Before February 6, 2013, Amelia Coffaro was a normal 28-year-old woman.
She was in New York City, working as a photographer and living her
dream. But everything changed for her on that day in February.
For several months, Amelia had been experiencing back pain – when she was home in July of 2012 for a routine physical, an x-ray revealed a compressed disc. She also had a small lump in her chest, but it was believed to be just a mass of inflamed tissue. Her doctor instructed her to monitor it closely and Amelia returned to her life in New York.
“I was so busy and always on the go. When you’re going, going, going you kind of don’t feel the symptoms,” says Amelia. “It’s not like I was ever feeling really sick.”
But over the following months the back pain persisted and the lump got bigger. Right after New Year’s, Amelia knew something was wrong. On February 5th, she was on a plane back to Milwaukee and the next day she was in her doctor’s office.
“My doctor took one look and knew immediately,” she says. “The scariest part is not knowing. In your gut you know, but you’re still waiting for confirmation.”
Amelia was sent for an emergency mammogram, breast MRI and an ultrasound. Later that same day she had a biopsy done and they diagnosed her: Stage 3 Inflammatory Invasive Breast Cancer.
“I remember being sad and scared,” she says. “It’s a surreal thing. Your life literally changes in an instant.”
Amelia’s cancer care team was quickly assembled and immediately got to work on her treatment plan. “I love that I have this team of women who are strong and caring. It’s a great thing,” she says. “I feel like I’m in the best hands possible.”
A week later, on Valentine’s Day, Amelia started chemotherapy. She underwent surgery on May 23rd, and finished up her second course of chemotherapy in late August. She followed that up with a four-week course of radiation, and recently finished her last 40 weeks of chemotherapy.
“It’s a long road. But if there ever was a time to just be, this is the time. You can’t do anything else but just be,” says Amelia. “You don’t know what’s going to happen, you just need to let go and trust that these doctors will see you through. The only thing you can choose is your attitude. You choose to be positive and you can choose to be happy.”
Amelia’s positive attitude and Zen-like calmness in the face of so much
uncertainty is truly remarkable. For most 28-year-olds, cancer is
probably the absolute last thing on their mind. Doctors don’t even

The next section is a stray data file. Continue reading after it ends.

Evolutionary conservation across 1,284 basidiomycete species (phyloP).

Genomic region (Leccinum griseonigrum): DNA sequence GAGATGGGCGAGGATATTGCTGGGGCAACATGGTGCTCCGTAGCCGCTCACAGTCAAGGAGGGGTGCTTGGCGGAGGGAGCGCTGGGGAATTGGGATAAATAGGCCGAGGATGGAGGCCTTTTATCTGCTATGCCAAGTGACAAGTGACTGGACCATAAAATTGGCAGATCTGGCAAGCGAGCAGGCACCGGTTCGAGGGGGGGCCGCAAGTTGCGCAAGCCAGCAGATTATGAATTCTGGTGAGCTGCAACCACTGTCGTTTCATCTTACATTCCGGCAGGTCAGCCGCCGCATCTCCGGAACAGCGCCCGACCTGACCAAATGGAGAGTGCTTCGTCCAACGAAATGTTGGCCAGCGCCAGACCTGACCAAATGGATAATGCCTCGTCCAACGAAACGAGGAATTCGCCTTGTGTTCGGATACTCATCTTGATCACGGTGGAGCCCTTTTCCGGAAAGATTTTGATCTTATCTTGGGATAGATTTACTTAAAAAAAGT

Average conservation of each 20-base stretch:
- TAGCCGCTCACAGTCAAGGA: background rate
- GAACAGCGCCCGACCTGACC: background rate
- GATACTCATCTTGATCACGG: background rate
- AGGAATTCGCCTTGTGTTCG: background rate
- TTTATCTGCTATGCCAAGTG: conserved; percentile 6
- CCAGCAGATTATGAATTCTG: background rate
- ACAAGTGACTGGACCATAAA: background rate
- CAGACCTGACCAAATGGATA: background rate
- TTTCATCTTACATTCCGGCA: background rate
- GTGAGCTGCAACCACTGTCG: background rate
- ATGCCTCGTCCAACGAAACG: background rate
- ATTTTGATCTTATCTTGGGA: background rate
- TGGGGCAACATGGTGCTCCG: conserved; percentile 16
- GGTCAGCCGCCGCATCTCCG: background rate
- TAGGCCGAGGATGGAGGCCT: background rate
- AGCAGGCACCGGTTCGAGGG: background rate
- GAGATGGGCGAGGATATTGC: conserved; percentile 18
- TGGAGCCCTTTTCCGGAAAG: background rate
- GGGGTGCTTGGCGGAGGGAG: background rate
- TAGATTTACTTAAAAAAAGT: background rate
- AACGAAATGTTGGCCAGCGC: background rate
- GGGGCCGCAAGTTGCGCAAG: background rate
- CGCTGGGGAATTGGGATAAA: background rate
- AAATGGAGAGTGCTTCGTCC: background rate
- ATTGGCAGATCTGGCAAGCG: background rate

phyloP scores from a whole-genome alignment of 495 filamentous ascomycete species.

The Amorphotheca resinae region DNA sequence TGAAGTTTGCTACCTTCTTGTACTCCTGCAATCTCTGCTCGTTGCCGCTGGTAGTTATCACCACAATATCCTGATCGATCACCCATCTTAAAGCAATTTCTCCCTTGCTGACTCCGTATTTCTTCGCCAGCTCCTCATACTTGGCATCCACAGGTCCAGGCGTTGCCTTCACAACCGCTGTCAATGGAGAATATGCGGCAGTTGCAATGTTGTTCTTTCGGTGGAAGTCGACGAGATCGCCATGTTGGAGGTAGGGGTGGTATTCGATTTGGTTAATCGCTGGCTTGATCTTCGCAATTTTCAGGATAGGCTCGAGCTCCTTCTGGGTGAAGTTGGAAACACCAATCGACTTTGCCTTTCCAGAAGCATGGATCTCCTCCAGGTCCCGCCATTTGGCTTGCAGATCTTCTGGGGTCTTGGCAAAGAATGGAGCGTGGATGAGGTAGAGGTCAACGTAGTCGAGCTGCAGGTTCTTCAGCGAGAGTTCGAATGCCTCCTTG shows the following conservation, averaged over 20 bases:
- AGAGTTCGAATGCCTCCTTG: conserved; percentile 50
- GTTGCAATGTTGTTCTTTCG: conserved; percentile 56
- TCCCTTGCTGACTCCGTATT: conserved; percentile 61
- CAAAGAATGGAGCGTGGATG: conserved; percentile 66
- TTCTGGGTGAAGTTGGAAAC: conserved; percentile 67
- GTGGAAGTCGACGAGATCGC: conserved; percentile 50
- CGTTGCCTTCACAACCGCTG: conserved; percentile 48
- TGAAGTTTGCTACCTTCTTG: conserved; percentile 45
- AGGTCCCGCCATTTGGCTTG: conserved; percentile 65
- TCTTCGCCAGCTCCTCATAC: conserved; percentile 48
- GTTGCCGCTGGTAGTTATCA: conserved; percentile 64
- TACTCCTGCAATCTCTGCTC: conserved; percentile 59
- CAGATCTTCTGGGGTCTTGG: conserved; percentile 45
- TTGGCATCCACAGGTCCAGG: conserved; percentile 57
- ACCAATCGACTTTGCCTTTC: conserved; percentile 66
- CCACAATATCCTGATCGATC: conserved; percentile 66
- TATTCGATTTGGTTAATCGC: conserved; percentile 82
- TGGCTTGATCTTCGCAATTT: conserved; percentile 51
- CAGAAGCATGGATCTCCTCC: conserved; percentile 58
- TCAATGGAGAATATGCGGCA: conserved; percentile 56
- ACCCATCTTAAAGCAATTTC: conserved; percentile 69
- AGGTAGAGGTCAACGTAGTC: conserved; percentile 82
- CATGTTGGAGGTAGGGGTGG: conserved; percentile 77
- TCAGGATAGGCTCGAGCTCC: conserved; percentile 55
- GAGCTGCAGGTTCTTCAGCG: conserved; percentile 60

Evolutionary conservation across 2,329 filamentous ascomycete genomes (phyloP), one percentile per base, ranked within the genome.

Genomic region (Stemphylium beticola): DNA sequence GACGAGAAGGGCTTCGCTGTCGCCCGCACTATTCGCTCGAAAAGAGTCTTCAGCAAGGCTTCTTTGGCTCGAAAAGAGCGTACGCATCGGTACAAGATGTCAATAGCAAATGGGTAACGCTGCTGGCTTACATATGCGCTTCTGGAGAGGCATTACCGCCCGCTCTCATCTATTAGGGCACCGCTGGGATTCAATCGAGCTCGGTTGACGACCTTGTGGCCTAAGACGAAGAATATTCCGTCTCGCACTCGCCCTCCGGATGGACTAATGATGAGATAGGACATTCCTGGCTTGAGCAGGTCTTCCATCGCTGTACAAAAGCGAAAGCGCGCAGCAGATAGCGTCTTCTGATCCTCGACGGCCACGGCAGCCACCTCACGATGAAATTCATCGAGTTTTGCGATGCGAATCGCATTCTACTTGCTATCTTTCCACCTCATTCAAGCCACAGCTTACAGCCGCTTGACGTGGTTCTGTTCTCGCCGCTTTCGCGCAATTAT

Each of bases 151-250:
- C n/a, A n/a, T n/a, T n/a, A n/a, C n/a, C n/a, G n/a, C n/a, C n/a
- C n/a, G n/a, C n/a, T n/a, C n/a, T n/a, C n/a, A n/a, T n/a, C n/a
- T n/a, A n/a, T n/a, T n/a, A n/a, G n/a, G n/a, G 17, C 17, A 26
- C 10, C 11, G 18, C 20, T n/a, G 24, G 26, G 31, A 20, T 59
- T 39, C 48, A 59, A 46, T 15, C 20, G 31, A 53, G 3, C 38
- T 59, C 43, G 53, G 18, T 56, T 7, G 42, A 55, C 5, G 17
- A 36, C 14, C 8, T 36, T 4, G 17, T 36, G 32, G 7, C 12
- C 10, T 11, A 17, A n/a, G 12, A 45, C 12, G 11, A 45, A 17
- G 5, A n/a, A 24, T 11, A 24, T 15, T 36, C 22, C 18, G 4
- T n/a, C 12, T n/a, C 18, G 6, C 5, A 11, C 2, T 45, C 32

recommend women get annual mammograms until they reach age 40. But in
increasing numbers, young woman are developing this disease.
While still relatively rare, a recent study by The Journal of the American Medical Association showed that in 2009 cases of advanced breast cancer were found in 2.9 per 100,000 women age 25 to 39. That’s up from 1.53 per 100,000 three decades ago. That increase translates to about 550 more cases per year. Breast cancer is a traumatic diagnosis for anyone, but when it strikes someone so young it’s especially devastating.
Amelia refuses to dwell on that, though. For her, she finds peace by staying busy and, as best as she can, continuing to do the things that made her who she was before the diagnosis.
As a photographer, she found solace and inspiration through her
viewfinder. Now as a cancer patient, she continues to use her camera as
an expression of herself. From the very beginning, Amelia has been
documenting her experience. It has helped her stay balanced and remember
who she is.
“Having that camera takes me outside of myself,” she says. “I’m not sitting here as a cancer patient, I’m just a curious observer. That helps with the fear.”
Her photography also helps keep the legions of supports and loved ones informed and up-to-date. Soon after her diagnosis, a group of her friends and colleagues back in New York launched Project Amelia, an online fundraiser that so far has raised more than $57,000 for Amelia’s cancer treatment.
“I am so grateful. Seeing what my friends are doing because they care about me is one of the most rewarding and hopeful things. It’s motivation for me to keep going and get better,” she says. “The $5 donations are just as big as the $1,000 donations which are just as big as the flowers I received or the heartfelt e-mail or the prayer that was said in my name or the stranger who shared a similar personal experience with me. Every little ounce of support is love.”